Fig. 5
figure 5

Analysis of the enrichment capacity of PRV. a Different proteins were used to enrich virus samples (*p < 0.01). b Effect of CL7-CVN concentration on the enrichment efficiency. c Effect of sample size on the enrichment efficiency. d PCR analysis of 467 bp fragments of gK gene of PRV captured by Im7 Beads with CL7-CVN. e Viral load analysis of Im7 Beads. f Changes in enrichment efficiency of PRV in increasing sample volume (106 viruses/μL)

Capability of PRV enrichment

To further assess the capability of our enrichment strategy, we tested the effect of sample size on the efficiency of virus enrichment. The 100 μL PRV samples (106 viruses/μL) were respectively diluted to different final volumes for PRV enrichment. When the viral sample was diluted to 1000 μL, the enrichment efficiency of virus had little change and reached 88.72% (Fig. 5c), and 467 bp fragments of the gK gene were also respectively amplified from the captured PRV (Fig. 5d). To investigate the viral load of Im7 Beads, 0.05 mg Im7 Beads immobilized with CL7-CVN was applied to concentrate PRV from the 100–500 μl samples (106 viruses/μL). When the virus sample volume increased from 100 to 300 μL (106 viruses/μL), the amount of the virus enriched increased to 3 times (Fig. 5e) and the enrichment efficiency of the virus also reached 89.64% (Fig. 5f).


CVN has strong antiviral potential against a variety of enveloped viruses and may become a broad-spectrum antiviral drug (Smee et al. 2008; Buffa et al. 2009; Tiwari et al. 2009). However, the present production methods may be more or less defective. Here, we found the CL7-CVN we designed was highly soluble and functional expressed with excellent stability in the cytoplasm of E. coli (Vassylyeva et al. 2017). However, the mechanisms for increasing yield and improving solubility remain unclear. CL7 may affect the hydrophobicity and electrostatic repulsion of CVN fusion protein, improving its solubility. Based on the thermotolerance and special structure design of CL7-CVN, we simplified the purification process of CVN, which greatly cut the production cost of this antiviral candidate. The expression and purification method described in this work allows for one-step purification of a wide range of traditionally antimicrobial peptide and heat-resistant protein.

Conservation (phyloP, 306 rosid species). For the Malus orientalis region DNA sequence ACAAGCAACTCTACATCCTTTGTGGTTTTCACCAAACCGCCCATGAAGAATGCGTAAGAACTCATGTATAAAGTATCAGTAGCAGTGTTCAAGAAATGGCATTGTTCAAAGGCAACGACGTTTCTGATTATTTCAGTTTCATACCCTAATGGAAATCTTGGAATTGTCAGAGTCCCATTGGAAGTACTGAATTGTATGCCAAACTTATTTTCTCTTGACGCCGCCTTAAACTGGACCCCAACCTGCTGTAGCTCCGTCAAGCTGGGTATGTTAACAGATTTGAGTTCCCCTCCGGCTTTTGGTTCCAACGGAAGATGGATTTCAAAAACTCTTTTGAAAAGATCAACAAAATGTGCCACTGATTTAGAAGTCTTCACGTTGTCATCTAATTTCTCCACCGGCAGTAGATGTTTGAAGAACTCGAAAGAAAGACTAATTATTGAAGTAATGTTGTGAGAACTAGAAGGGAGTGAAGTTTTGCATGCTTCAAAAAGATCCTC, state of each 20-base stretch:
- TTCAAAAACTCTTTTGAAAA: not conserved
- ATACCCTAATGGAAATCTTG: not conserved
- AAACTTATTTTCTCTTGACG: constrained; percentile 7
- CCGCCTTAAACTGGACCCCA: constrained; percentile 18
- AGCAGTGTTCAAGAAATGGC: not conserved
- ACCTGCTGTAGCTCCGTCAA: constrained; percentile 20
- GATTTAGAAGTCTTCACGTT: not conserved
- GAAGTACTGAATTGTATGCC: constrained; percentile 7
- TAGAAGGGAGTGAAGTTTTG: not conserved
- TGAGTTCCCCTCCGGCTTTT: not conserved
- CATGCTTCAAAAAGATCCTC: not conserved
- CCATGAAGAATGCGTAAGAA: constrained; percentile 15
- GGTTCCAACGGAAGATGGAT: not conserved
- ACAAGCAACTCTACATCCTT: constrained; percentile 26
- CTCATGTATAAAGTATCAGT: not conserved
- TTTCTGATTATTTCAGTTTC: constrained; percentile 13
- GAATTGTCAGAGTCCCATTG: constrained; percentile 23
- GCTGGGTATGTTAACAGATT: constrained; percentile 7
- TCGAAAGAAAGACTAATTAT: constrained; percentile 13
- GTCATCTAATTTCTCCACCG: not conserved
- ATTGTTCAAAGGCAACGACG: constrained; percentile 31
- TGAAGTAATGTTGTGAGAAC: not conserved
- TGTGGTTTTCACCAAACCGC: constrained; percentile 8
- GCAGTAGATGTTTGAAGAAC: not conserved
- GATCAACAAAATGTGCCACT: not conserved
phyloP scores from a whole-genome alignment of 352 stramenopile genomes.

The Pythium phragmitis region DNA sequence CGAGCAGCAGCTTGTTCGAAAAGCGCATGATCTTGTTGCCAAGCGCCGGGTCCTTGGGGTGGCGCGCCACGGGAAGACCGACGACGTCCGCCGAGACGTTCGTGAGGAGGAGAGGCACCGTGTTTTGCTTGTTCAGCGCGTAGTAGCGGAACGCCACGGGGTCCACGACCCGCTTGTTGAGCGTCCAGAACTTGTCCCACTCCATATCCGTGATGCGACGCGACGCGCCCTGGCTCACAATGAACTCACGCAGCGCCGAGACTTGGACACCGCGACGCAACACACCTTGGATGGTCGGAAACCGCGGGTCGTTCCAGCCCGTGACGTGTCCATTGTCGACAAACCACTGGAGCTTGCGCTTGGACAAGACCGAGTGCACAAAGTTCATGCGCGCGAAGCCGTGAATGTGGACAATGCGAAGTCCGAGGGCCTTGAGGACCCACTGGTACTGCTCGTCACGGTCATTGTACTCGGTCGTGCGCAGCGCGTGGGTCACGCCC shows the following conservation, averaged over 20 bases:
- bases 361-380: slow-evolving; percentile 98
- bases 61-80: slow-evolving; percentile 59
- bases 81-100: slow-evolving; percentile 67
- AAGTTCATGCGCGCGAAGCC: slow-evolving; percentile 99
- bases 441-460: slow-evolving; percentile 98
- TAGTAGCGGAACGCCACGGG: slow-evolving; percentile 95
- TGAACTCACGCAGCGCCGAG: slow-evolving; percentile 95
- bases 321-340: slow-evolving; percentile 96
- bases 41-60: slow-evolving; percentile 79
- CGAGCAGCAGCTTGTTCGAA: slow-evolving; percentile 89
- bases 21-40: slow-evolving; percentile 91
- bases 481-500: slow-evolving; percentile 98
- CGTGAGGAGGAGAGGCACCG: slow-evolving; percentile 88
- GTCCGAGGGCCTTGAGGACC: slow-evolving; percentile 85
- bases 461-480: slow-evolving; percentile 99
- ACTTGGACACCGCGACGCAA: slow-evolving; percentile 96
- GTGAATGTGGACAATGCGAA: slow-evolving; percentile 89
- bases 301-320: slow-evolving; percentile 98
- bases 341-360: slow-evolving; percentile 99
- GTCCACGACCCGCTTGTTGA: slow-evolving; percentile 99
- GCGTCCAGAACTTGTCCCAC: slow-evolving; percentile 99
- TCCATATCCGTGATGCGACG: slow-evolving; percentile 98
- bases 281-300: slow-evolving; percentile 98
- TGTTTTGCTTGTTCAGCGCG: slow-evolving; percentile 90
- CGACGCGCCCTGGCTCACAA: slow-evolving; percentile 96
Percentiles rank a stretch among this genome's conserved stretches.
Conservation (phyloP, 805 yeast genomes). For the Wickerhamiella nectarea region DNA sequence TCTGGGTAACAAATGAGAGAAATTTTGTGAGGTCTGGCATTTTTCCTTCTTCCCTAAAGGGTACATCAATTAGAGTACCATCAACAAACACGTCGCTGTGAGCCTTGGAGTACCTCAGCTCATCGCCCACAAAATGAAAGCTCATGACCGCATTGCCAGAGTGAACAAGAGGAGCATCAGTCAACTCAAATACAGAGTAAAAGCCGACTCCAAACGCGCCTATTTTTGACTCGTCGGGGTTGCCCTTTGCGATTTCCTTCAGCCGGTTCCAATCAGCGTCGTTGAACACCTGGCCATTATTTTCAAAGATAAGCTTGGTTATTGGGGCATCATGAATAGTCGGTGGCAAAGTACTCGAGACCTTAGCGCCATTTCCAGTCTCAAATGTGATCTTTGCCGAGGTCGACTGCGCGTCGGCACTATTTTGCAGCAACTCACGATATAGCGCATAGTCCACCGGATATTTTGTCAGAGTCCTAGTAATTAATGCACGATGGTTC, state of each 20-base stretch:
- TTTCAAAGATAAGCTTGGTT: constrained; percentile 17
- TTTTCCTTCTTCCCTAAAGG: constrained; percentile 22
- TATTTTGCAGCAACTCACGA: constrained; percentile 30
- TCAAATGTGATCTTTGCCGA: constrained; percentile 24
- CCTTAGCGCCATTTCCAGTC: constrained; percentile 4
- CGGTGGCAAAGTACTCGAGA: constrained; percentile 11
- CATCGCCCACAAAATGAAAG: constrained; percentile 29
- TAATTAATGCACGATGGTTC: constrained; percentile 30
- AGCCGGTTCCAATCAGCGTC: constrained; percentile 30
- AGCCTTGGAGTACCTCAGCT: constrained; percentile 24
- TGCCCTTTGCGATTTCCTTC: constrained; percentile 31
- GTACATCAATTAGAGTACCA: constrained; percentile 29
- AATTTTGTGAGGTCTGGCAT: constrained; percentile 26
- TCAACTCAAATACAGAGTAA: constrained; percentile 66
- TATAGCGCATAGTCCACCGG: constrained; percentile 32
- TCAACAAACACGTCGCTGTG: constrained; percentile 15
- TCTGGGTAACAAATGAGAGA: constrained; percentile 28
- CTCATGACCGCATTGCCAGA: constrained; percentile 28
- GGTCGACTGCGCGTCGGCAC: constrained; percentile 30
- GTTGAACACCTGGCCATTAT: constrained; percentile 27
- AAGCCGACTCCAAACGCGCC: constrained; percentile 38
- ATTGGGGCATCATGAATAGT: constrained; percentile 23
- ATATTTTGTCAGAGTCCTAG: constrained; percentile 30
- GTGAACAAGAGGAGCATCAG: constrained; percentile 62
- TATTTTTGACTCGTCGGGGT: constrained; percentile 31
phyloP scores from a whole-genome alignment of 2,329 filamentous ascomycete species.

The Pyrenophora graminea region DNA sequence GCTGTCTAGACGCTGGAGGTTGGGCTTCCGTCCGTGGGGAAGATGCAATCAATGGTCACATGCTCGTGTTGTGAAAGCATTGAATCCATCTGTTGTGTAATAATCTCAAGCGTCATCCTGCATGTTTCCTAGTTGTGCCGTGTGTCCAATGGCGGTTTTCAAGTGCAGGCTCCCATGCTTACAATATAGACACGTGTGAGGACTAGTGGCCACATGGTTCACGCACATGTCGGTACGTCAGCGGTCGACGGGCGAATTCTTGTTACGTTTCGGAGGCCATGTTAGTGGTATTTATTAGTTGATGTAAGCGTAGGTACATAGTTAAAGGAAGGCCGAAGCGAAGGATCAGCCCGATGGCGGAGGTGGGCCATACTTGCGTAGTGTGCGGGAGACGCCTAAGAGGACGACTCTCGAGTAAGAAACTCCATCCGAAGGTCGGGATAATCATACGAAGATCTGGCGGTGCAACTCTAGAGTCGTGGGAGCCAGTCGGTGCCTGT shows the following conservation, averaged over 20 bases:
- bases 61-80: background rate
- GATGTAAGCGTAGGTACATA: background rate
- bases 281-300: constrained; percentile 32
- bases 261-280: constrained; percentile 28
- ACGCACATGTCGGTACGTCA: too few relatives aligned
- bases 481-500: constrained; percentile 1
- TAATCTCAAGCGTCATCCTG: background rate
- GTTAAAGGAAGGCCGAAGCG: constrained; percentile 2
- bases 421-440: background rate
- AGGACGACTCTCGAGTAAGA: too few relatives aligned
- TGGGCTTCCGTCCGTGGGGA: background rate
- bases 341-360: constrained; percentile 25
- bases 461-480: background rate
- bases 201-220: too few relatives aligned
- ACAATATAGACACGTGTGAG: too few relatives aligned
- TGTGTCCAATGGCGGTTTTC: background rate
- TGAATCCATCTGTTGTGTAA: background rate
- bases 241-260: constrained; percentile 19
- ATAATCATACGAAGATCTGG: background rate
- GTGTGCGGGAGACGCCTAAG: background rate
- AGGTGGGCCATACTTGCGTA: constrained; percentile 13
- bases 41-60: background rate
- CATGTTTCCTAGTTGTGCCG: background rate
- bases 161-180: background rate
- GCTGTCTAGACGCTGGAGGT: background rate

Moreover, both purified CL7-CVN and CVN were biologically functional and had antiviral activities against PRV similar to others’ enveloped viruses. Beside, we preliminarily performed the molecular docking of CVN and gD protein, indicating CVN and gD had the possibility of interaction but no details were described here. CVN contains two binding domains and inhibits HIV, influenza, Ebola, hepatitis C, and herpes viruses by binding to viral envelope proteins via the high mannose glycans (Smee et al. 2008; Buffa et al. 2009; Tiwari et al. 2009). These viruses all have a large number of highly glycosylated envelope proteins. The S-protein of SARS-CoV-2 has at least 66 glycosylation sites, which may make it possible for CVN to be a potential antiviral drug. In the future, we will further explore the mechanism of action between CVN and enveloped viruses.